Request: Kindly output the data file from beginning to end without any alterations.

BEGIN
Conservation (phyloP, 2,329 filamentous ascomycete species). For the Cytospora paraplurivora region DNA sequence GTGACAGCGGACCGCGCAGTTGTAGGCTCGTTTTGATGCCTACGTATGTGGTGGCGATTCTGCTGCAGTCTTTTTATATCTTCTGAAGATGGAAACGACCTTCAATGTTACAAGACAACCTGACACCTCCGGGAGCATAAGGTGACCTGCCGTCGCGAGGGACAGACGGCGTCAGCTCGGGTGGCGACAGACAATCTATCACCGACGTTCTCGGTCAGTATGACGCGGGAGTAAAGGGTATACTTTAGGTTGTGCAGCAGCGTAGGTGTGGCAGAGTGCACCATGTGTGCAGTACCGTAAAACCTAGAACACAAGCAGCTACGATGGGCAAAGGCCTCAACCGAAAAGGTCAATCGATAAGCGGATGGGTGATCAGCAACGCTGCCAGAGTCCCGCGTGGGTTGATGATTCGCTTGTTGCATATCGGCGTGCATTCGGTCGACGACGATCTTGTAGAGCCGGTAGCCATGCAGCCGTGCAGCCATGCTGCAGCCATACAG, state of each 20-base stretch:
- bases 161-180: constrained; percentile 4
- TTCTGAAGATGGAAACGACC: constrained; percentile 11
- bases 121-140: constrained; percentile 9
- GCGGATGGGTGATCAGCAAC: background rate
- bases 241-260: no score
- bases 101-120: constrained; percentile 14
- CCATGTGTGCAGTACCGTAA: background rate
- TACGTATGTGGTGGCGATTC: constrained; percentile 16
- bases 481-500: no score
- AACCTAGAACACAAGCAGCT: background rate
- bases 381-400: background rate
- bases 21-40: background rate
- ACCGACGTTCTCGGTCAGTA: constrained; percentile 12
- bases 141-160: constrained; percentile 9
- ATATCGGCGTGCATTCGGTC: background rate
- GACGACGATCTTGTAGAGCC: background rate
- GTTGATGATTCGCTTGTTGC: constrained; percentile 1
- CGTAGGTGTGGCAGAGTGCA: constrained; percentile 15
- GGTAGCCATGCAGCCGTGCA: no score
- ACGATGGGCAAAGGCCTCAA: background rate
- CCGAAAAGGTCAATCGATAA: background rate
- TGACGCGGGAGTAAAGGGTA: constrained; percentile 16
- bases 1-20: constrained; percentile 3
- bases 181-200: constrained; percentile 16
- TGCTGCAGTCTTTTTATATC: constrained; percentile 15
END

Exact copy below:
Conservation (phyloP, 2,329 filamentous ascomycete species). For the Cytospora paraplurivora region DNA sequence GTGACAGCGGACCGCGCAGTTGTAGGCTCGTTTTGATGCCTACGTATGTGGTGGCGATTCTGCTGCAGTCTTTTTATATCTTCTGAAGATGGAAACGACCTTCAATGTTACAAGACAACCTGACACCTCCGGGAGCATAAGGTGACCTGCCGTCGCGAGGGACAGACGGCGTCAGCTCGGGTGGCGACAGACAATCTATCACCGACGTTCTCGGTCAGTATGACGCGGGAGTAAAGGGTATACTTTAGGTTGTGCAGCAGCGTAGGTGTGGCAGAGTGCACCATGTGTGCAGTACCGTAAAACCTAGAACACAAGCAGCTACGATGGGCAAAGGCCTCAACCGAAAAGGTCAATCGATAAGCGGATGGGTGATCAGCAACGCTGCCAGAGTCCCGCGTGGGTTGATGATTCGCTTGTTGCATATCGGCGTGCATTCGGTCGACGACGATCTTGTAGAGCCGGTAGCCATGCAGCCGTGCAGCCATGCTGCAGCCATACAG, state of each 20-base stretch:
- bases 161-180: constrained; percentile 4
- TTCTGAAGATGGAAACGACC: constrained; percentile 11
- bases 121-140: constrained; percentile 9
- GCGGATGGGTGATCAGCAAC: background rate
- bases 241-260: no score
- bases 101-120: constrained; percentile 14
- CCATGTGTGCAGTACCGTAA: background rate
- TACGTATGTGGTGGCGATTC: constrained; percentile 16
- bases 481-500: no score
- AACCTAGAACACAAGCAGCT: background rate
- bases 381-400: background rate
- bases 21-40: background rate
- ACCGACGTTCTCGGTCAGTA: constrained; percentile 12
- bases 141-160: constrained; percentile 9
- ATATCGGCGTGCATTCGGTC: background rate
- GACGACGATCTTGTAGAGCC: background rate
- GTTGATGATTCGCTTGTTGC: constrained; percentile 1
- CGTAGGTGTGGCAGAGTGCA: constrained; percentile 15
- GGTAGCCATGCAGCCGTGCA: no score
- ACGATGGGCAAAGGCCTCAA: background rate
- CCGAAAAGGTCAATCGATAA: background rate
- TGACGCGGGAGTAAAGGGTA: constrained; percentile 16
- bases 1-20: constrained; percentile 3
- bases 181-200: constrained; percentile 16
- TGCTGCAGTCTTTTTATATC: constrained; percentile 15